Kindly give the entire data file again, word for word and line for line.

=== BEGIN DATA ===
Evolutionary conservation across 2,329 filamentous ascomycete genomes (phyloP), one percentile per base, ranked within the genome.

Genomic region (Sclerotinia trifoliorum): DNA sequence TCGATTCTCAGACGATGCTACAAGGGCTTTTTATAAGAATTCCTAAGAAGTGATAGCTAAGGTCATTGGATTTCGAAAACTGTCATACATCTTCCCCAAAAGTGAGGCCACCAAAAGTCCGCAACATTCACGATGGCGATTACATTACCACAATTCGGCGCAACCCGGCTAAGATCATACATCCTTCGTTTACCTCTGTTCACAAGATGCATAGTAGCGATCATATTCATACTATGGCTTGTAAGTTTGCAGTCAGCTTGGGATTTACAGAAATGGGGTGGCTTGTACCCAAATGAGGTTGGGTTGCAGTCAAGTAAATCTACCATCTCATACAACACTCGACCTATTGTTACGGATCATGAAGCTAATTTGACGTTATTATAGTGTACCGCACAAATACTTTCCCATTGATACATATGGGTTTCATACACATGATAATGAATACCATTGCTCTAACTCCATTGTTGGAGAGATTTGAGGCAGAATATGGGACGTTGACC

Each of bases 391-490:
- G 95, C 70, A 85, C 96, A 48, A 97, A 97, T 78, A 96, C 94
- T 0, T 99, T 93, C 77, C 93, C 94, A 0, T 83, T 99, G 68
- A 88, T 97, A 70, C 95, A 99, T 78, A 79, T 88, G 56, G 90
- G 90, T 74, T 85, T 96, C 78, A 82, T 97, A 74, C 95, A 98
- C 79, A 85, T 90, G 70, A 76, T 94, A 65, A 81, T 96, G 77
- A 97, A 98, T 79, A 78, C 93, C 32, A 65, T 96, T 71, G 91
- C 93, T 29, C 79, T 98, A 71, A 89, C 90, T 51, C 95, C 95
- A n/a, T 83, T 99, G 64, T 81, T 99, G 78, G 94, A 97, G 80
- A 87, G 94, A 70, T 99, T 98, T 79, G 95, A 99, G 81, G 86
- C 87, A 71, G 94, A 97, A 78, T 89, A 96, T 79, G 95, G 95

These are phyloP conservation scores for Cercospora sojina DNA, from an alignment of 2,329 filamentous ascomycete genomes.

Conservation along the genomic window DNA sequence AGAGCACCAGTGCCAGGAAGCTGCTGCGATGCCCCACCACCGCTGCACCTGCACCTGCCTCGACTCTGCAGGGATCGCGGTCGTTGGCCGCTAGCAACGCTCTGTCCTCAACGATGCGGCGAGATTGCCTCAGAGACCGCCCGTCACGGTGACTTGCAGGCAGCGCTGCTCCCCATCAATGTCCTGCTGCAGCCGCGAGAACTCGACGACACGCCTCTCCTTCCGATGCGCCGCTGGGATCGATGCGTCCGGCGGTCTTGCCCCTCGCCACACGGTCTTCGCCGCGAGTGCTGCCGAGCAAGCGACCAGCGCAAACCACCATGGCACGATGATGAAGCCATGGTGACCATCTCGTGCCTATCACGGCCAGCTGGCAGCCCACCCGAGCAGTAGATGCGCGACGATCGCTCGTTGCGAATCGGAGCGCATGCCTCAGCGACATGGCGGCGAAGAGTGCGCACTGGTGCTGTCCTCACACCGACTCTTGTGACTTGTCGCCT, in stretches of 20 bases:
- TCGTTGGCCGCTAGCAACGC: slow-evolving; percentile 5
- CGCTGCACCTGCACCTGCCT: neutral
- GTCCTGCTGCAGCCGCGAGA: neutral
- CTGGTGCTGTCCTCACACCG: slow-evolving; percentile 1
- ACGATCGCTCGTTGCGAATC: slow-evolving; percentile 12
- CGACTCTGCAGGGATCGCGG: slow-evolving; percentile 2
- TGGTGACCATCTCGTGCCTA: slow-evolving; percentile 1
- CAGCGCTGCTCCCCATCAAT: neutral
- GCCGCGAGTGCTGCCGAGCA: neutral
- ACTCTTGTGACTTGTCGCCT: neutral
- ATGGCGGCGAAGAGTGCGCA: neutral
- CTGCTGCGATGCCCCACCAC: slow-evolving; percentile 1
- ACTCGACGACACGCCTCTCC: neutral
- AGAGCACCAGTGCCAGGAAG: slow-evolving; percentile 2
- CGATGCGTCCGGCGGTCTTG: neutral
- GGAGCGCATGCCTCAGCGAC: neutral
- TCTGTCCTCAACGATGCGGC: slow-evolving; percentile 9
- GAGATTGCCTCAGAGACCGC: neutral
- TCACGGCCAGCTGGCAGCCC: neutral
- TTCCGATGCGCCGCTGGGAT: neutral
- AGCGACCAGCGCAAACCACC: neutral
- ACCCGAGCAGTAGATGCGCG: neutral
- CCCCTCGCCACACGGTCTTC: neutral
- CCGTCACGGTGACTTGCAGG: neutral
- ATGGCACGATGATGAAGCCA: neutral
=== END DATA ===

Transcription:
Evolutionary conservation across 2,329 filamentous ascomycete genomes (phyloP), one percentile per base, ranked within the genome.

Genomic region (Sclerotinia trifoliorum): DNA sequence TCGATTCTCAGACGATGCTACAAGGGCTTTTTATAAGAATTCCTAAGAAGTGATAGCTAAGGTCATTGGATTTCGAAAACTGTCATACATCTTCCCCAAAAGTGAGGCCACCAAAAGTCCGCAACATTCACGATGGCGATTACATTACCACAATTCGGCGCAACCCGGCTAAGATCATACATCCTTCGTTTACCTCTGTTCACAAGATGCATAGTAGCGATCATATTCATACTATGGCTTGTAAGTTTGCAGTCAGCTTGGGATTTACAGAAATGGGGTGGCTTGTACCCAAATGAGGTTGGGTTGCAGTCAAGTAAATCTACCATCTCATACAACACTCGACCTATTGTTACGGATCATGAAGCTAATTTGACGTTATTATAGTGTACCGCACAAATACTTTCCCATTGATACATATGGGTTTCATACACATGATAATGAATACCATTGCTCTAACTCCATTGTTGGAGAGATTTGAGGCAGAATATGGGACGTTGACC

Each of bases 391-490:
- G 95, C 70, A 85, C 96, A 48, A 97, A 97, T 78, A 96, C 94
- T 0, T 99, T 93, C 77, C 93, C 94, A 0, T 83, T 99, G 68
- A 88, T 97, A 70, C 95, A 99, T 78, A 79, T 88, G 56, G 90
- G 90, T 74, T 85, T 96, C 78, A 82, T 97, A 74, C 95, A 98
- C 79, A 85, T 90, G 70, A 76, T 94, A 65, A 81, T 96, G 77
- A 97, A 98, T 79, A 78, C 93, C 32, A 65, T 96, T 71, G 91
- C 93, T 29, C 79, T 98, A 71, A 89, C 90, T 51, C 95, C 95
- A n/a, T 83, T 99, G 64, T 81, T 99, G 78, G 94, A 97, G 80
- A 87, G 94, A 70, T 99, T 98, T 79, G 95, A 99, G 81, G 86
- C 87, A 71, G 94, A 97, A 78, T 89, A 96, T 79, G 95, G 95

These are phyloP conservation scores for Cercospora sojina DNA, from an alignment of 2,329 filamentous ascomycete genomes.

Conservation along the genomic window DNA sequence AGAGCACCAGTGCCAGGAAGCTGCTGCGATGCCCCACCACCGCTGCACCTGCACCTGCCTCGACTCTGCAGGGATCGCGGTCGTTGGCCGCTAGCAACGCTCTGTCCTCAACGATGCGGCGAGATTGCCTCAGAGACCGCCCGTCACGGTGACTTGCAGGCAGCGCTGCTCCCCATCAATGTCCTGCTGCAGCCGCGAGAACTCGACGACACGCCTCTCCTTCCGATGCGCCGCTGGGATCGATGCGTCCGGCGGTCTTGCCCCTCGCCACACGGTCTTCGCCGCGAGTGCTGCCGAGCAAGCGACCAGCGCAAACCACCATGGCACGATGATGAAGCCATGGTGACCATCTCGTGCCTATCACGGCCAGCTGGCAGCCCACCCGAGCAGTAGATGCGCGACGATCGCTCGTTGCGAATCGGAGCGCATGCCTCAGCGACATGGCGGCGAAGAGTGCGCACTGGTGCTGTCCTCACACCGACTCTTGTGACTTGTCGCCT, in stretches of 20 bases:
- TCGTTGGCCGCTAGCAACGC: slow-evolving; percentile 5
- CGCTGCACCTGCACCTGCCT: neutral
- GTCCTGCTGCAGCCGCGAGA: neutral
- CTGGTGCTGTCCTCACACCG: slow-evolving; percentile 1
- ACGATCGCTCGTTGCGAATC: slow-evolving; percentile 12
- CGACTCTGCAGGGATCGCGG: slow-evolving; percentile 2
- TGGTGACCATCTCGTGCCTA: slow-evolving; percentile 1
- CAGCGCTGCTCCCCATCAAT: neutral
- GCCGCGAGTGCTGCCGAGCA: neutral
- ACTCTTGTGACTTGTCGCCT: neutral
- ATGGCGGCGAAGAGTGCGCA: neutral
- CTGCTGCGATGCCCCACCAC: slow-evolving; percentile 1
- ACTCGACGACACGCCTCTCC: neutral
- AGAGCACCAGTGCCAGGAAG: slow-evolving; percentile 2
- CGATGCGTCCGGCGGTCTTG: neutral
- GGAGCGCATGCCTCAGCGAC: neutral
- TCTGTCCTCAACGATGCGGC: slow-evolving; percentile 9
- GAGATTGCCTCAGAGACCGC: neutral
- TCACGGCCAGCTGGCAGCCC: neutral
- TTCCGATGCGCCGCTGGGAT: neutral
- AGCGACCAGCGCAAACCACC: neutral
- ACCCGAGCAGTAGATGCGCG: neutral
- CCCCTCGCCACACGGTCTTC: neutral
- CCGTCACGGTGACTTGCAGG: neutral
- ATGGCACGATGATGAAGCCA: neutral